If you’ve got a large house (or lead-painted walls), then WiFi coverage is likely an issue. There are lots of ways to extend your network (some more successful than others) but now Google wants to get in on the router action.
Google’s WiFi router is an attempt to make mesh WiFi networks easy and straightforward for all users. The Google WiFi will work together (if you have more than one) to extend your network throughout your house (or office) easily – with little to no input needed by the user. The routers will auto-switch devices from router to router as the signal strength and network conditions necessitate. It also comes with a companion app, that allows you pause individual connections to specific devices.
The Google WiFi will be $129 for a single pack or a three-pack for $299.
Upgrading the Chromecast: Chromecast Ultra
An upgraded version of Google’s popular Chromecast, this version maintains the love-it-or-hate-it Chromecast approach of using your phone as the remote, and as such this device can be quite small (and cheap).
While it’s not necessarily as full-featured as things like the Roku, Apple TV and Android TV (which is somehow still a thing), it is a great way to make any HDMI-equipped TV “smart”. Plus, while using your phone as the remote can be annoying to some, it really reduces the learning curve for lots of users.
This newer version includes support for 4K content with HDR and Dolby Vision support and improves performance and WiFi improvements. It also has an Ethernet port (finally!) if you don’t want to deal with WiFi connection problems. This newer version ups the price to a still-reasonable $69.
Google’s Alexa: Google Home
It seems like it was only a few weeks ago that Amazon’s Echo was released, but it has done a great job of filling the role of interconnected-voice-assistant-for-the-home. Being able to talk to all sorts of apps and devices has made the Echo and it’s two siblings (the Tap and the Dot) a great command center for all sorts of home automation.
Google Home is Google’s Echo competitor, with Google’s Assistant taking the place of Amazon’s Alexa. Google Home will do everything that Echo does (in theory, at least). Things like listening to music (through Google Play Music and the usual suspects), answering questions (which uses Google’s Knowledge Graph and Featured Snippets functionality), managing your day-to-day tasks and schedule, and home automation (IFTTT, Nest, SmartThings, Hue).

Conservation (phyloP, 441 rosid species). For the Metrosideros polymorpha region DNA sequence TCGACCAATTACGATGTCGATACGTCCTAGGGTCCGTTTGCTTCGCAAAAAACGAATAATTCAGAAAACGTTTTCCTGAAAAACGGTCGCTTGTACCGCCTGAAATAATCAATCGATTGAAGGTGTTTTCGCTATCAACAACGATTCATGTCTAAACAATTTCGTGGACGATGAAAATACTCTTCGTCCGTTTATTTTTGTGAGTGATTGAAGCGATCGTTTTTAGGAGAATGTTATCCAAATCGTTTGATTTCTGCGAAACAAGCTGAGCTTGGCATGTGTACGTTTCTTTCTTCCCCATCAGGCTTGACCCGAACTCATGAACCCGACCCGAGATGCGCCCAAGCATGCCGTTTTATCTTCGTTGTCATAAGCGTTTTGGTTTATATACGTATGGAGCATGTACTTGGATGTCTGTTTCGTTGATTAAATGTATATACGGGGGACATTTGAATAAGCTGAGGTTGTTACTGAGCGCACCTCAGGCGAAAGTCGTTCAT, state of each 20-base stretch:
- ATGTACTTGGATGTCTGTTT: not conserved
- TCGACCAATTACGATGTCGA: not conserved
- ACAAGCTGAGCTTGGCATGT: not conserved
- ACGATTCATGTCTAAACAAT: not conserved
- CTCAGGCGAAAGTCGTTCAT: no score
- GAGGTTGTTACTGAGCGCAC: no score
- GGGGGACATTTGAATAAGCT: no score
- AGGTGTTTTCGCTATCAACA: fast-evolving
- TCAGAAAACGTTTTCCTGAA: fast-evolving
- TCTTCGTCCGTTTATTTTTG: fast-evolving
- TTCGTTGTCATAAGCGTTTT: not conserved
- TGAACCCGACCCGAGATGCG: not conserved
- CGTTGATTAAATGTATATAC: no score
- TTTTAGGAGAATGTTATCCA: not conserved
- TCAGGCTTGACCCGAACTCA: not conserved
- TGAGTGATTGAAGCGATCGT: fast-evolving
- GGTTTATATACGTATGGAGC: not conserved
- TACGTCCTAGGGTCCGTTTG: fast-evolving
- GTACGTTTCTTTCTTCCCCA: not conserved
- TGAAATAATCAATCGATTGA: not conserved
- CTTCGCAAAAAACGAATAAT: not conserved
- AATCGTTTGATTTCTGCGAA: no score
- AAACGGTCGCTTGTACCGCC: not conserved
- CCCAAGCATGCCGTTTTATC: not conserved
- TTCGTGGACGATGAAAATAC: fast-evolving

There are some nice touches in the Home, though. The diagonal top of the Home is capacitive, so you can adjust music playback, volume, and query the Assistant with touch, as well as voice. It also has a mic mute button to stop the Home from listening, swappable bases (in different colors), and a quality speaker array. You can control Casting to TVs via the Home (voice control for the TV!), control playback, and look at Google Photos with just your voice. Additionally, Google Home supports multi-room synced audio through Home itself of Cast-enabled devices.
Like the Google WiFi, Home costs $129 and it comes with a 6-month trial of Youtube Red. It looks so much like an air freshener, though – I wonder if it will come in different scents for the different base colors.
There’s a lot of (potentially) great stuff here, but as usual with Google, the true test will be in the execution.
I hope the Pixel phones live up to their marketing since now would be a great time for Google to capture some phone market share with the great-Samsung-Fire(s)-of-2016. Plus, an Android phone with both premium hardware and consistent, fast updates is – to me at least – an instant recommendation (provided good execution, of course).
The demo of Google Home makes me want to try out Allo (which, aside from Assistant, seems like a mid-range messaging app at best), and while I don’t need it, the Chromecast Ultra and Daydream VR both seem like inexpensive ways to get into their respective ecosystems.
The Google WiFi is a bit odd, since it seems like its inconspicuous design would lend itself well to having the Google Home functionality built in (plus, if you need two WiFi routers to cover your home, you could probably also use two Home’s to ensure more voice coverage, but by itself seems like kind of a dud.
It will be interesting to find out how these products do once they hit the market!